There Is No Fool Like A Careless Gambler Who Starts Taking Victory For Granted. – Hunter S. Thompson

What Makes a Winner?

It's been a long week. 

Yesterday saw 10 two-year-old races. 

I can't say I enjoy too much racing as it is one of the biggest factors for punters losing money. 


There is only so much time in the day and if you spread yourself too thin holes appear.

Throughout the Flat turf season, I don't have time for a holiday. It's impossible for me to put things down and pick them up. Don't get me wrong, I would love to get away for a week or two but it's impossible. 

In the last couple of years, I've spent much of my time in West Palm Beach, Florida but each and every day is full-time work. 

I am dedicated to the niche of two-year-old horse racing because there isn't enough time to consider anything else. 

Horse racing sets the pace. 

It's like being stuck on a conveyor belt and you either keep up or fall behind. 

If you fall behind, you may as well give up. 

Now, you may bet on this, that and the other. 

I'm not saying you are wrong because you are free to do as you feel. 

You may use a system or method that works on a universal front and takes no time at all. 

Who knows. 

My way of gambling is form-based and uses information from a number of sources. 

To be fair, everything I know you could too. 

It's simply an equal measure of time and dedication. 

Like most things, it isn't rocket science.

However, it is more about understanding how to use the information and work in a set way with principles and discipline. 

I'm still learning. 

I review every two-year-old race. I review each and every horse. It can be an incredibly time-consuming endeavour. Some races can be assessed in a minute, while others I may watch the video 20 times.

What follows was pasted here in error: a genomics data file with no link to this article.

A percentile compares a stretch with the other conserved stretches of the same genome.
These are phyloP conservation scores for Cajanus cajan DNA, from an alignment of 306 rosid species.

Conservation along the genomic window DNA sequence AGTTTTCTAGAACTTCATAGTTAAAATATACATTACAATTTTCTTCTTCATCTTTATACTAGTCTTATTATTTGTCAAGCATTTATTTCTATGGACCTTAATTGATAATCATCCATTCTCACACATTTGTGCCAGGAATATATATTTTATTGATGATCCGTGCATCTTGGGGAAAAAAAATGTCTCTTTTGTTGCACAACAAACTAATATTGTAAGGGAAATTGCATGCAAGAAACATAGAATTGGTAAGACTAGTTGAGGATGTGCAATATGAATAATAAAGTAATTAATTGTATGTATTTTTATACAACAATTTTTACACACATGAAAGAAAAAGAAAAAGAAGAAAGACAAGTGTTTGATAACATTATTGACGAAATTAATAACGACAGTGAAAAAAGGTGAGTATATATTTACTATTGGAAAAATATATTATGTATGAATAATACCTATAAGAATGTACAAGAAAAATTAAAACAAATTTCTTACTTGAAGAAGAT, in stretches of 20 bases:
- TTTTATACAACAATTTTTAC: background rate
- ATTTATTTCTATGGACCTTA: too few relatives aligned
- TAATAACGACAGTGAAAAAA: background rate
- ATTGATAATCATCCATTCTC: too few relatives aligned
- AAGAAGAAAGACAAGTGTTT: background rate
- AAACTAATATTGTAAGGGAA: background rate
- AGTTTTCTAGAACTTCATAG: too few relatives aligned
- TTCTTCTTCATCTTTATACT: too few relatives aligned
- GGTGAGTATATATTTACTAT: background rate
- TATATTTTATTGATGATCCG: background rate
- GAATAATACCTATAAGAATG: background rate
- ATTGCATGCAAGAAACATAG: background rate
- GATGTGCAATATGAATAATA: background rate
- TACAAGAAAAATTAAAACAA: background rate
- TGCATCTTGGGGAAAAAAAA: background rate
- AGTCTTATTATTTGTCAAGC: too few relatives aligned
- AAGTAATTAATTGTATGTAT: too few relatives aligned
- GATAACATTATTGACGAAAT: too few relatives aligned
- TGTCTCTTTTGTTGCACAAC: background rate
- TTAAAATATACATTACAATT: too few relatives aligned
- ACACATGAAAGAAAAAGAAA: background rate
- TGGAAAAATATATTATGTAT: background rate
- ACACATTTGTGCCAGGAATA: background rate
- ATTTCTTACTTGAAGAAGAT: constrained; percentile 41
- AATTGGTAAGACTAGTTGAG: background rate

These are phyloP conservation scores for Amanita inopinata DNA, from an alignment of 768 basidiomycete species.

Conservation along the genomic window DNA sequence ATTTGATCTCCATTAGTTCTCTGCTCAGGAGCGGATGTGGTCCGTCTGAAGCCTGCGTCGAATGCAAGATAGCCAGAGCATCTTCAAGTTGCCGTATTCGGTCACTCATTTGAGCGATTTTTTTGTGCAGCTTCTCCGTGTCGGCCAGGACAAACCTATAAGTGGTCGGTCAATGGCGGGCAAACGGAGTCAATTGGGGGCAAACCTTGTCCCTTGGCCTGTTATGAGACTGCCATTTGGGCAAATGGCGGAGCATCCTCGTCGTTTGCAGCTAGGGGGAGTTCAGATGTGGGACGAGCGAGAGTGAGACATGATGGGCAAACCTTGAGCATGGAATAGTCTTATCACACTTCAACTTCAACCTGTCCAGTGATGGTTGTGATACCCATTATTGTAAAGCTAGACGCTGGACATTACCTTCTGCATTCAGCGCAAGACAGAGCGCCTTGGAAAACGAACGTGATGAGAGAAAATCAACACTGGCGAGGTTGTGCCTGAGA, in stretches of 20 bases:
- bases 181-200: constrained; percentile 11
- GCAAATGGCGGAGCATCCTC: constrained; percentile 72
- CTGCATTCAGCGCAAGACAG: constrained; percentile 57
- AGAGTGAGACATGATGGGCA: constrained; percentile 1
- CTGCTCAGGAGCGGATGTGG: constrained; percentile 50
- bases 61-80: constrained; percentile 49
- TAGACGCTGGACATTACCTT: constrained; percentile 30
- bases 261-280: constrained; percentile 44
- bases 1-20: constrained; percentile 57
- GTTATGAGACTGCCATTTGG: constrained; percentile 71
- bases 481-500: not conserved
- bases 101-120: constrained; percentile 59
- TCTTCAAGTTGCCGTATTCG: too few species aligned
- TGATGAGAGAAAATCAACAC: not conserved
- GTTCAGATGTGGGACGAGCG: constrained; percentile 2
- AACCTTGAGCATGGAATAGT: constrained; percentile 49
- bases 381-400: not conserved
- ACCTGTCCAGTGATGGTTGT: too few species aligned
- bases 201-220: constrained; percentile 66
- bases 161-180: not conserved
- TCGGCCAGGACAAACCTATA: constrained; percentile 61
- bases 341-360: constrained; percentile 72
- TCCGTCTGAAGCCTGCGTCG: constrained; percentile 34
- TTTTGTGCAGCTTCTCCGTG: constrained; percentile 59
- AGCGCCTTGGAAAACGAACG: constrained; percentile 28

So Saturday was a busy day. 

Although some days have seen 15 two-year-old races. 

I dread those days. 

And all those races and horses need to be assessed and then updating all the info from the racing the day before and then preparing for the next day. Less horse racing would be much easier and make for a more enjoyable life. 

Thankfully, I don't really work at all from November - March (a conventional turf season). 

Although I run many and varied studies and research to understand each and every two-year-old horse trainer. In addition, I run a number of websites within the horse racing niche. As the saying goes: ''All work and no play makes Jack a dull boy.'' 

I am always trying to find ways to make my gambling and life more efficient. We all need to find easier ways to earn more money and work less. However, for all the trials and tribulations I enjoy what I do and make a living from what really is my hobby. 

There are many gamblers on our mailing list who are newbies and taking their first steps into gambling. 

Please be careful when betting because it isn't really something that should be done for fun. I know that is how we all got started but from my 30-years experience, betting shouldn't be taken lightly. It is a serious business that can make your life a nightmare if you don't give it due respect. 

Gambling really is like a game of chess.